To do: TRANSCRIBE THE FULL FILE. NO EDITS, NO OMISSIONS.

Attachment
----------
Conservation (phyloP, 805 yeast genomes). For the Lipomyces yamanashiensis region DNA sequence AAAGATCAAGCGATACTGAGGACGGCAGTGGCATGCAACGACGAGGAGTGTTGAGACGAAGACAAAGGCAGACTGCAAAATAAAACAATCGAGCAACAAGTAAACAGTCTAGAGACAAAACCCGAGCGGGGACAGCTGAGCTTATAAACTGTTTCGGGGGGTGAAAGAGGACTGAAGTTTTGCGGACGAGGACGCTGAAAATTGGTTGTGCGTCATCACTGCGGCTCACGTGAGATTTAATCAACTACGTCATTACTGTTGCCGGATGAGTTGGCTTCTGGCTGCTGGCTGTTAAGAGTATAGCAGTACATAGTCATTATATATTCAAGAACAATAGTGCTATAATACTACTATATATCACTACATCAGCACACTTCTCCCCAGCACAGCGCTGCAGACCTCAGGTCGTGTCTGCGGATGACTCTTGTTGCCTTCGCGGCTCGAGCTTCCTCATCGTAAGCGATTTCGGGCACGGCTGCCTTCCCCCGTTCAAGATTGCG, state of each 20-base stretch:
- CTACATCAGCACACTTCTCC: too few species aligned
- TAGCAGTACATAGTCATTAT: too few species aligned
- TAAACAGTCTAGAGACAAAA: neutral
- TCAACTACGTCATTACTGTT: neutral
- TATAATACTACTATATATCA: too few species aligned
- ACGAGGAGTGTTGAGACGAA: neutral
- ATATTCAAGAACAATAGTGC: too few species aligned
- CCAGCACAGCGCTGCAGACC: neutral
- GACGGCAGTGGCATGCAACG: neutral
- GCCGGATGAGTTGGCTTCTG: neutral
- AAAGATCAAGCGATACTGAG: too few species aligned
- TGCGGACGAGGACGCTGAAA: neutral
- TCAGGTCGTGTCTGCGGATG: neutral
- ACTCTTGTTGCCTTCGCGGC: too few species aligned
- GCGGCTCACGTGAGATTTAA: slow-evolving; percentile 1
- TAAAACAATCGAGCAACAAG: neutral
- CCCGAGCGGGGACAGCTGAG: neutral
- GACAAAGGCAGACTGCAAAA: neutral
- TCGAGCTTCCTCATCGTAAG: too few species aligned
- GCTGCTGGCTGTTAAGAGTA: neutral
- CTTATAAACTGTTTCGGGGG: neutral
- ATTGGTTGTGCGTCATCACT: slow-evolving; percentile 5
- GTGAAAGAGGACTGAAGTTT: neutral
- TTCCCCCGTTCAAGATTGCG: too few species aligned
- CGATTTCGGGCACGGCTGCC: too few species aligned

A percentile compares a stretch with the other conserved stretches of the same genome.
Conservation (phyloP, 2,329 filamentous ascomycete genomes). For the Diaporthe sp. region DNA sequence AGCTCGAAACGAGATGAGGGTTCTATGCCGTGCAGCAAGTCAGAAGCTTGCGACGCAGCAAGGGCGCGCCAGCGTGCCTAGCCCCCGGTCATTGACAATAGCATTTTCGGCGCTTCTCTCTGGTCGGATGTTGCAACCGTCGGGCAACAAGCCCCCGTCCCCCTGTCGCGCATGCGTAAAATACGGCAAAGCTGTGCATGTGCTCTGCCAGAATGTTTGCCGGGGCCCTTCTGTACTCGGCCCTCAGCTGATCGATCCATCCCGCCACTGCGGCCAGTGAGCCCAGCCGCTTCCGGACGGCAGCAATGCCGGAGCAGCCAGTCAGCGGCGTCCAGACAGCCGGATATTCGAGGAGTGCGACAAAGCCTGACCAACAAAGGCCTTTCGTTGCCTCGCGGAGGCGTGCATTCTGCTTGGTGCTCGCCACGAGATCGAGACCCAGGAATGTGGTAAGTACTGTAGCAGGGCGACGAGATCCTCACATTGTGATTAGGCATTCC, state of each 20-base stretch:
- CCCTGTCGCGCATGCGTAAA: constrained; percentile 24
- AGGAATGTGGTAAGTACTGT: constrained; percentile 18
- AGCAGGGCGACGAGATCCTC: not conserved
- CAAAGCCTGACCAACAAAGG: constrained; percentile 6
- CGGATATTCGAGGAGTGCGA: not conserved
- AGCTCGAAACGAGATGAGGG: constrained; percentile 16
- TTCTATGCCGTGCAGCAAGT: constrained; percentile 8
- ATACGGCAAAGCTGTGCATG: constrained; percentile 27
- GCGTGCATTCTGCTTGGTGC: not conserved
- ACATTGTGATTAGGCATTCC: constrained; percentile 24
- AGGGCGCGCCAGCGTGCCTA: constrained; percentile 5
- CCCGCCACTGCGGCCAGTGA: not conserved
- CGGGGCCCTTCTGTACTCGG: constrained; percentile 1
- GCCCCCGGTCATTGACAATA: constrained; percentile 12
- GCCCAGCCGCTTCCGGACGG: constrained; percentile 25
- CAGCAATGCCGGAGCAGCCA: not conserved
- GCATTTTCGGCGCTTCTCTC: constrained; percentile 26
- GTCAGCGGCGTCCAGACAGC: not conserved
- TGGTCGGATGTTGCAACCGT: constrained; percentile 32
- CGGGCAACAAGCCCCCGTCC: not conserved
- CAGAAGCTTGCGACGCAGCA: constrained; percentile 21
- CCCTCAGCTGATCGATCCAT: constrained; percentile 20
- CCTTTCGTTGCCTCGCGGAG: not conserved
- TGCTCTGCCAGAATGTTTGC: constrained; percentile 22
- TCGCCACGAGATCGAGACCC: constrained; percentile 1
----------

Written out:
Conservation (phyloP, 805 yeast genomes). For the Lipomyces yamanashiensis region DNA sequence AAAGATCAAGCGATACTGAGGACGGCAGTGGCATGCAACGACGAGGAGTGTTGAGACGAAGACAAAGGCAGACTGCAAAATAAAACAATCGAGCAACAAGTAAACAGTCTAGAGACAAAACCCGAGCGGGGACAGCTGAGCTTATAAACTGTTTCGGGGGGTGAAAGAGGACTGAAGTTTTGCGGACGAGGACGCTGAAAATTGGTTGTGCGTCATCACTGCGGCTCACGTGAGATTTAATCAACTACGTCATTACTGTTGCCGGATGAGTTGGCTTCTGGCTGCTGGCTGTTAAGAGTATAGCAGTACATAGTCATTATATATTCAAGAACAATAGTGCTATAATACTACTATATATCACTACATCAGCACACTTCTCCCCAGCACAGCGCTGCAGACCTCAGGTCGTGTCTGCGGATGACTCTTGTTGCCTTCGCGGCTCGAGCTTCCTCATCGTAAGCGATTTCGGGCACGGCTGCCTTCCCCCGTTCAAGATTGCG, state of each 20-base stretch:
- CTACATCAGCACACTTCTCC: too few species aligned
- TAGCAGTACATAGTCATTAT: too few species aligned
- TAAACAGTCTAGAGACAAAA: neutral
- TCAACTACGTCATTACTGTT: neutral
- TATAATACTACTATATATCA: too few species aligned
- ACGAGGAGTGTTGAGACGAA: neutral
- ATATTCAAGAACAATAGTGC: too few species aligned
- CCAGCACAGCGCTGCAGACC: neutral
- GACGGCAGTGGCATGCAACG: neutral
- GCCGGATGAGTTGGCTTCTG: neutral
- AAAGATCAAGCGATACTGAG: too few species aligned
- TGCGGACGAGGACGCTGAAA: neutral
- TCAGGTCGTGTCTGCGGATG: neutral
- ACTCTTGTTGCCTTCGCGGC: too few species aligned
- GCGGCTCACGTGAGATTTAA: slow-evolving; percentile 1
- TAAAACAATCGAGCAACAAG: neutral
- CCCGAGCGGGGACAGCTGAG: neutral
- GACAAAGGCAGACTGCAAAA: neutral
- TCGAGCTTCCTCATCGTAAG: too few species aligned
- GCTGCTGGCTGTTAAGAGTA: neutral
- CTTATAAACTGTTTCGGGGG: neutral
- ATTGGTTGTGCGTCATCACT: slow-evolving; percentile 5
- GTGAAAGAGGACTGAAGTTT: neutral
- TTCCCCCGTTCAAGATTGCG: too few species aligned
- CGATTTCGGGCACGGCTGCC: too few species aligned

A percentile compares a stretch with the other conserved stretches of the same genome.
Conservation (phyloP, 2,329 filamentous ascomycete genomes). For the Diaporthe sp. region DNA sequence AGCTCGAAACGAGATGAGGGTTCTATGCCGTGCAGCAAGTCAGAAGCTTGCGACGCAGCAAGGGCGCGCCAGCGTGCCTAGCCCCCGGTCATTGACAATAGCATTTTCGGCGCTTCTCTCTGGTCGGATGTTGCAACCGTCGGGCAACAAGCCCCCGTCCCCCTGTCGCGCATGCGTAAAATACGGCAAAGCTGTGCATGTGCTCTGCCAGAATGTTTGCCGGGGCCCTTCTGTACTCGGCCCTCAGCTGATCGATCCATCCCGCCACTGCGGCCAGTGAGCCCAGCCGCTTCCGGACGGCAGCAATGCCGGAGCAGCCAGTCAGCGGCGTCCAGACAGCCGGATATTCGAGGAGTGCGACAAAGCCTGACCAACAAAGGCCTTTCGTTGCCTCGCGGAGGCGTGCATTCTGCTTGGTGCTCGCCACGAGATCGAGACCCAGGAATGTGGTAAGTACTGTAGCAGGGCGACGAGATCCTCACATTGTGATTAGGCATTCC, state of each 20-base stretch:
- CCCTGTCGCGCATGCGTAAA: constrained; percentile 24
- AGGAATGTGGTAAGTACTGT: constrained; percentile 18
- AGCAGGGCGACGAGATCCTC: not conserved
- CAAAGCCTGACCAACAAAGG: constrained; percentile 6
- CGGATATTCGAGGAGTGCGA: not conserved
- AGCTCGAAACGAGATGAGGG: constrained; percentile 16
- TTCTATGCCGTGCAGCAAGT: constrained; percentile 8
- ATACGGCAAAGCTGTGCATG: constrained; percentile 27
- GCGTGCATTCTGCTTGGTGC: not conserved
- ACATTGTGATTAGGCATTCC: constrained; percentile 24
- AGGGCGCGCCAGCGTGCCTA: constrained; percentile 5
- CCCGCCACTGCGGCCAGTGA: not conserved
- CGGGGCCCTTCTGTACTCGG: constrained; percentile 1
- GCCCCCGGTCATTGACAATA: constrained; percentile 12
- GCCCAGCCGCTTCCGGACGG: constrained; percentile 25
- CAGCAATGCCGGAGCAGCCA: not conserved
- GCATTTTCGGCGCTTCTCTC: constrained; percentile 26
- GTCAGCGGCGTCCAGACAGC: not conserved
- TGGTCGGATGTTGCAACCGT: constrained; percentile 32
- CGGGCAACAAGCCCCCGTCC: not conserved
- CAGAAGCTTGCGACGCAGCA: constrained; percentile 21
- CCCTCAGCTGATCGATCCAT: constrained; percentile 20
- CCTTTCGTTGCCTCGCGGAG: not conserved
- TGCTCTGCCAGAATGTTTGC: constrained; percentile 22
- TCGCCACGAGATCGAGACCC: constrained; percentile 1